There might come a point in your life where you feel that divorce is the only option you have. In such an unfortunate time, you will need to be clear on how you can start the divorce proceedings. In this post, we’ll explain the process of starting divorce proceedings in simple terms.
In order to get a divorce, you need to have been married for one year. We explain this in more detail in our post here.
To start the divorce you will need to the following:
1) File a document, called a Petition, to the Court to initiate the divorce process. Only one spouse can file for a divorce (the Petitioner). The other party is known as the Respondent.
It is recommended that you use the services of a solicitor to assist you with your divorce because it can be a complicated process. If you were to file for a divorce yourself, you will need to use the D8 divorce petition form. Before you file the form, you need to find a valid ground for divorce.
2) Apply for a Decree Nisi.
3) Apply for a Decree Absolute.
Find a valid ground for divorce
Before you fill out the divorce form, you must find a valid ground to get a divorce. You have to prove that your marriage has “irretrievably broken down” from one of the following reasons:
- Adultery (You have six months to file for a divorce after learning of the adultery)
- Unreasonable Behaviour
- Two Years Separation with the other spouse’s consent
- Five Years Separation
- Two Years Desertion
Adultery – If your partner has cheated on you with another person, it would be a strong enough reason to seek a divorce. However, adultery in this scenario refers to penetrative sex between your spouse and another person. This can be difficult to prove in court if your spouse refuses to accept they committed adultery. In case of such divorces, you have six months to file for a divorce after learning of the adultery.
Unreasonable Behaviour – This could mean violence, bullying or verbal abuse, drink or drug abuse, financial disagreements or unfaithfulness. There are a number of things that can constitute as unreasonable behaviour. This is the most often used reason for divorce, even used in case of adultery.
Two Years Separation with the other spouse’s consent – If you and your spouse have been apart for two years with each others consent, the divorce process can be started.
Five Years Separation – The same as above, but the separation doesn’t need to have your spouse’s consent.
Two Years Desertion – If your spouse has deserted you and you don’t have any contact with them, a divorce will be granted by the court,
What is the process for a divorce?
The divorce procedure is started by the Petitioner, who issues a Petition. This is the application that needs to be submitted to Court in order for them to grant permission to divorce. As mentioned above, this is called a D8 Divorce Petition and includes personal information about spouses and reasons for relationship breakdown.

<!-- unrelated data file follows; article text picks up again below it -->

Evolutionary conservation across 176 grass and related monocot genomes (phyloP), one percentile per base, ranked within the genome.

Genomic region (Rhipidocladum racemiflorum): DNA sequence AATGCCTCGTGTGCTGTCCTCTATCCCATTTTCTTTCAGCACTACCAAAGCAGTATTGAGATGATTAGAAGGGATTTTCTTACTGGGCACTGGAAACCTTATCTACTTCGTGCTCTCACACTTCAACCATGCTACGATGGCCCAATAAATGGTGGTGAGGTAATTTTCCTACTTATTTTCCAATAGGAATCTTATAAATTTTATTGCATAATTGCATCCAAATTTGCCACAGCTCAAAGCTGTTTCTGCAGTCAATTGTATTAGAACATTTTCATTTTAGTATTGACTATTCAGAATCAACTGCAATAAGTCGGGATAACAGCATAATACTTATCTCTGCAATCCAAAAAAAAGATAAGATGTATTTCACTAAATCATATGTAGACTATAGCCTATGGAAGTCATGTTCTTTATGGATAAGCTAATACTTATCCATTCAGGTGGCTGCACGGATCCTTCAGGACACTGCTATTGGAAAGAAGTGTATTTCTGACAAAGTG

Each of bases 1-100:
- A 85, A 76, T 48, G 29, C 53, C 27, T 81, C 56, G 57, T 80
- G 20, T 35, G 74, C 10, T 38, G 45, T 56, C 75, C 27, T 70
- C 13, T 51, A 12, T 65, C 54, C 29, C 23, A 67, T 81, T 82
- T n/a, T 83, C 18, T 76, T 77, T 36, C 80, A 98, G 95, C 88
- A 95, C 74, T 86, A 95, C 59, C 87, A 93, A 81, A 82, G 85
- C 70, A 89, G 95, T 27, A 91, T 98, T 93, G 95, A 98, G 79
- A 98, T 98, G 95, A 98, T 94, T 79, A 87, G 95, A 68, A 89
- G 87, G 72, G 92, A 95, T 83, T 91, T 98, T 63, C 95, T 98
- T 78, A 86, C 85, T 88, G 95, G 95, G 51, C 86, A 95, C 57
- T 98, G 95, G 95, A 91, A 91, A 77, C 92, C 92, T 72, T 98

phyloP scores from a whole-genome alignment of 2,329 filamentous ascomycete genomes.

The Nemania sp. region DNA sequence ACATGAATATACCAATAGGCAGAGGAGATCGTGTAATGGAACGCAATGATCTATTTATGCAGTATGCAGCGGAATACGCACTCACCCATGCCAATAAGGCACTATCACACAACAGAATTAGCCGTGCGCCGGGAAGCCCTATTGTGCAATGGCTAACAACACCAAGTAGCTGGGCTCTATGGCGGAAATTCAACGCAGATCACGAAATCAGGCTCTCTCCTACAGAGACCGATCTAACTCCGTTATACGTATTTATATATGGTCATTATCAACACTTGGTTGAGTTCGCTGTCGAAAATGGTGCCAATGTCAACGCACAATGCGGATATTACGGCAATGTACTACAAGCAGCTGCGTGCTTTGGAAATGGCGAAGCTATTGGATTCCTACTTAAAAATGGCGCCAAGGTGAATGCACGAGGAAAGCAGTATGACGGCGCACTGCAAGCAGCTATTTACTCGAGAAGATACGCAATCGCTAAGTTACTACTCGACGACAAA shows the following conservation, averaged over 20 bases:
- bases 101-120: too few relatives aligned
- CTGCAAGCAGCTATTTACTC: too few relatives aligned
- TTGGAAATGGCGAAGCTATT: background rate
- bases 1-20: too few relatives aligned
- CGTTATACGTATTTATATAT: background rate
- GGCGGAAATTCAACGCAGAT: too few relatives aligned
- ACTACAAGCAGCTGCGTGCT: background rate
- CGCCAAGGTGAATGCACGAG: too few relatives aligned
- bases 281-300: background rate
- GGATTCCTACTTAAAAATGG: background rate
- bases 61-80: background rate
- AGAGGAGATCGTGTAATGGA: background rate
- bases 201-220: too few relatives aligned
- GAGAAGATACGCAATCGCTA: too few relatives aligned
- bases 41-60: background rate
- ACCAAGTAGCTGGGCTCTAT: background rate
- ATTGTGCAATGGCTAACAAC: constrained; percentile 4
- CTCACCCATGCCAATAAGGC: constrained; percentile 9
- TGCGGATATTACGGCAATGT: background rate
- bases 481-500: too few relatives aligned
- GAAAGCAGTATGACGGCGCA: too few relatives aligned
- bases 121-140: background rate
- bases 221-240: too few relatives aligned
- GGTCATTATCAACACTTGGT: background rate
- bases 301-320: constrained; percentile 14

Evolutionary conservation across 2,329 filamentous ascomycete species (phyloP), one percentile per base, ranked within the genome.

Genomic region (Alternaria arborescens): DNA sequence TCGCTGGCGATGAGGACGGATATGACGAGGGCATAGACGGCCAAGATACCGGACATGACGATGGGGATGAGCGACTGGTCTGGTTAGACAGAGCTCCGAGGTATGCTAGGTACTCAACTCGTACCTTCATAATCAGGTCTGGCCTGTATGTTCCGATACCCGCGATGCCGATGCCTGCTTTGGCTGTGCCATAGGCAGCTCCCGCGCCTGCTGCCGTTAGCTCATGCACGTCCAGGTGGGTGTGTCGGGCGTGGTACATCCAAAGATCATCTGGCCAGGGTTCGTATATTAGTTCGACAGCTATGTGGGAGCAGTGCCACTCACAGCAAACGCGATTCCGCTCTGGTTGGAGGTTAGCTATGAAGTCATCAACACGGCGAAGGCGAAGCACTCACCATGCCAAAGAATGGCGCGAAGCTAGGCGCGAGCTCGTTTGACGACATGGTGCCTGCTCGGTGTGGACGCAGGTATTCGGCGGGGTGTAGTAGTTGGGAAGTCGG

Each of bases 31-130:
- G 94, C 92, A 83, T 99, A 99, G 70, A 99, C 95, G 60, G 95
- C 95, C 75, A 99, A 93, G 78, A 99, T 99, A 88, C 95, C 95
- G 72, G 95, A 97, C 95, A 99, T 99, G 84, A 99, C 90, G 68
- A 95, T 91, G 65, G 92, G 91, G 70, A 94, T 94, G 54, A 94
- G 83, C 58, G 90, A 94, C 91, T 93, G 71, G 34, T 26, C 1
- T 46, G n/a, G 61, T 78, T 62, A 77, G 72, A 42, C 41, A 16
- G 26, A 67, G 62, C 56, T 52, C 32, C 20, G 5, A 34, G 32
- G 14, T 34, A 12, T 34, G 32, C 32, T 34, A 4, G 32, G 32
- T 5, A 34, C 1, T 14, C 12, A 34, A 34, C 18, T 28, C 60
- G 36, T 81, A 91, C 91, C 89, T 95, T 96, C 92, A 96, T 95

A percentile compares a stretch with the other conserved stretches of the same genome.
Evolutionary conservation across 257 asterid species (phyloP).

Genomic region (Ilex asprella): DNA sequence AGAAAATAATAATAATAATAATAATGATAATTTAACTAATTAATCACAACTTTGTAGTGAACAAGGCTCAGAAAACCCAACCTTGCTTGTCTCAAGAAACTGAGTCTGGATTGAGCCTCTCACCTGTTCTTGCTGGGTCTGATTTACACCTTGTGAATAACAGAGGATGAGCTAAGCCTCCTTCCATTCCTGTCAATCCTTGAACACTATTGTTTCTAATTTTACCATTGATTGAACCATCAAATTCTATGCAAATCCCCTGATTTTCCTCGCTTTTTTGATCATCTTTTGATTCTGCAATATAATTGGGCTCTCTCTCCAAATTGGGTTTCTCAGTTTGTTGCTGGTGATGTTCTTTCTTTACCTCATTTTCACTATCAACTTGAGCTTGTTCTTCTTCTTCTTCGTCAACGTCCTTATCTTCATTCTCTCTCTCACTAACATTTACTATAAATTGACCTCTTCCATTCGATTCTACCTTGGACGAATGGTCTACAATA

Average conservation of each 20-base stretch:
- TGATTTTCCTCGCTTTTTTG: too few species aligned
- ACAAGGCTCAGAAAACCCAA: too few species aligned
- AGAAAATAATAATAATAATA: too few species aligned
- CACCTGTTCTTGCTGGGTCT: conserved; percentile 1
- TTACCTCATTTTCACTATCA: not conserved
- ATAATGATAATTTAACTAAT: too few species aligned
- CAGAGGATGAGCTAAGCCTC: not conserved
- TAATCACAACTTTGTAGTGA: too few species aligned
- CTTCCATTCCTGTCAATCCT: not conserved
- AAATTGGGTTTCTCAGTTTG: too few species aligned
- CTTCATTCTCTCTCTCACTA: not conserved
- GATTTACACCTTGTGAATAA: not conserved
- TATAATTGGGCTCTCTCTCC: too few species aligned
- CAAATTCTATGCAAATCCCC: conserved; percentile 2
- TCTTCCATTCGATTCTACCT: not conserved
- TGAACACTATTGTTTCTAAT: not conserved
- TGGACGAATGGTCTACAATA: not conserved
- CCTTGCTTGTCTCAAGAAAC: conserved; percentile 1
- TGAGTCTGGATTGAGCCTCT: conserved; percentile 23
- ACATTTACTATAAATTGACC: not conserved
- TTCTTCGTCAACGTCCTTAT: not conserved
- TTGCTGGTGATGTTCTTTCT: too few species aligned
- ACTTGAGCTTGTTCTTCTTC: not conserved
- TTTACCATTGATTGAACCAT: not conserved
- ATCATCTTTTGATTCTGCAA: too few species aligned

This Petition is sent to the Court with the Court Fee of £300. This is then sent to the Respondent, together with an Acknowledgment of Service Form.
The Respondent should complete the Acknowledgment of Service Form indicating whether he or she wants to defend the divorce. They have 8 days to return the Acknowledgment of Service to the Court.
Once the Court receives the Acknowledgement of Service, a copy is sent to the Petitioner. The Petitioner then applies for the Decree Nisi. This is a document where the Court accepts that the marriage has “irretrievably broken down,” and the grounds for the divorce have been proven. This confirms that you are able to get a divorce and there are no good reasons against it. The word “nisi” is Latin and it means “unless”.
The Court will set a date for the formal pronouncement of the Decree Nisi.
The Petitioner should then apply for the Decree Absolute six weeks after the Decree Nisi. A Decree Absolute legally ends the marriage, which means both parties are divorced and can remarry.
How long does a divorce take?
The above is a general overview of what the divorce process is usually like. However, the divorce process can vary depending on the circumstances of a divorcing couple. A divorce can take three to four months, however, the divorce process can vary depending on the circumstances of a divorcing couple.
The timing usually depends on whether a party delays in taking steps during the process or if there are any problems with the Court.
To get a better understanding of your case, you should consult with a divorce solicitor who can give you advice based on your specific scenario.